- Rookie third baseman Maikel Franco drove in two of the Phillies' first three runs Friday night including the go-ahead run, but had zero RBIs to show for it. After grounding into a double play with the bases loaded in the sixth to push across the Phillies' first run, Franco accidentally came through with the deciding offensive play in his next at-bat in the eighth. The third baseman lifted a fly ball into center field that defensive replacement Gillespie overran, and the ball lipped out of his glove. The error scored Odubel Herrera from second, giving the Phillies a 3-2 lead. "I think I kind of took too sharp of an angle," Gillespie said. "When I got to the spot where I thought it was going to be landing at, it was still over my head. I kind of reached back and up [and] it went off the top of my glove. It's tough. It's definitely frustrating, especially in that spot. It's a big out, changed the whole game. It's just something I hope doesn't happen again."
- Morgan proved himself on both sides of the diamond, coming through with another solid start and sparking an offensive rally with his first career hit. The 25-year-old lefty surrendered just four hits while walking three and striking out three. The outing was the third time in Morgan's four Major League appearances that he held his opponents to fewer than three runs. Morgan's first career hit came off Fernandez in the sixth. He scored the Phillies' first run of the game three batters later. "I just ran into it," Morgan said of the double. "I wasn't trying to do anything crazy with it. I don't know. I just kind of ran into it. It just feels good to get a hit. I feel like I'm a pretty good hitter, but the numbers just weren't there. So it feels good to get the first one off."
- After the Gillespie error and the Francoeur home run in the eighth, Freddy Galvis continued the rally for the Phillies with a two-out single. He quickly ended the rally too, as he was caught attempting to steal second base. The Phillies asked for a review, but the replay officials confirmed the call on the field. The replay lasted a minute and 16 seconds.
- "I think I'm just stupid enough to be able to do it." -- Francoeur, on pinch-hitting. His home run Friday night was his first career pinch-hit home run. He is now 8-for-16 with three extra-base hits and nine RBIs as a pinch-hitter in 2015.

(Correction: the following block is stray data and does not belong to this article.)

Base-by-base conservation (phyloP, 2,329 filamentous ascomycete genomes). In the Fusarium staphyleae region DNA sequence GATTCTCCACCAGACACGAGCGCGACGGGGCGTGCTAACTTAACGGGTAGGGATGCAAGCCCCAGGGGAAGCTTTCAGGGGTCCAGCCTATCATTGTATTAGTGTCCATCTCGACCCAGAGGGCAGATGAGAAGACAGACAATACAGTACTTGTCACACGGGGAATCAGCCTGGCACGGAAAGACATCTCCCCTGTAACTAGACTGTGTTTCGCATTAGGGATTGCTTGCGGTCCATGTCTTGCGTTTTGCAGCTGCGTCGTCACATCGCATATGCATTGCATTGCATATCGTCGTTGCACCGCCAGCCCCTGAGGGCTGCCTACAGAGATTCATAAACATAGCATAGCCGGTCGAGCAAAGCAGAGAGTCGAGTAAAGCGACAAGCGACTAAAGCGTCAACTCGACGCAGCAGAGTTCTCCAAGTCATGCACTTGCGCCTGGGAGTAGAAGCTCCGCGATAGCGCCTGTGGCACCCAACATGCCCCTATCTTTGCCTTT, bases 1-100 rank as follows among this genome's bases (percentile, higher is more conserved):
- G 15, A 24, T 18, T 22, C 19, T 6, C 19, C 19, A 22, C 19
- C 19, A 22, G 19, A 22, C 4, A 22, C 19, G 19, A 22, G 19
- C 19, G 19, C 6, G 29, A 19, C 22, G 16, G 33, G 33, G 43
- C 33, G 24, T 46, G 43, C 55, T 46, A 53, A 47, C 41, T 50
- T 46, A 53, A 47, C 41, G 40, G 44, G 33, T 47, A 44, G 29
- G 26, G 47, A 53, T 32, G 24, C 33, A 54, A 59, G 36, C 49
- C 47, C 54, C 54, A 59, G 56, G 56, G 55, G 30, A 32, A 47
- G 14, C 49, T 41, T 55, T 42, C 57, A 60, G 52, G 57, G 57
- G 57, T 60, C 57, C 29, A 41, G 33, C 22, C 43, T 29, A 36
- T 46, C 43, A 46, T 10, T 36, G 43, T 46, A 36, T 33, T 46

Saturday, July 18, 2015
Second Half Already Looking Better Than First Half
GAME RECAP: Phils Catch Fish 6-3
The Phillies hope their second half is much better than their first, and they took a step in that direction Friday night at Citizens Bank Park. Rookie left-hander Adam Morgan pitched and hit well in a 6-3 victory over the Marlins. Morgan allowed two runs in 6 1/3 innings and he sparked a two-run rally in the sixth with his first career hit. The Phillies scored four runs in the eighth to take the lead with the help of a one-out error from Marlins center fielder Cole Gillespie, which allowed the go-ahead run to score, and a pinch-hit three-run home run from Jeff Francoeur. "You don't want to sit here and say we need to win this many games in the second half," Francoeur said of his team coming out of the All-Star break with a win. "More than anything I want to see us play good fundamental baseball. Tonight I thought we did that." Marlins ace Jose Fernandez snapped his 13-inning scoreless streak. He had allowed just one hit and one walk in his first five innings against the Phillies before Morgan's double, which went just over left fielder Michael Morse's head, a bunt single and an error led to two runs. "It's tough. You've got your ace on the mound, and you feel pretty comfortable if you're able to get him a few runs," Gillespie said. "We got him one early, but they obviously did a good job coming back there. It's kind of frustrating night. We don't want to start the second half [like this]. It's one game. We've got to move on from this one."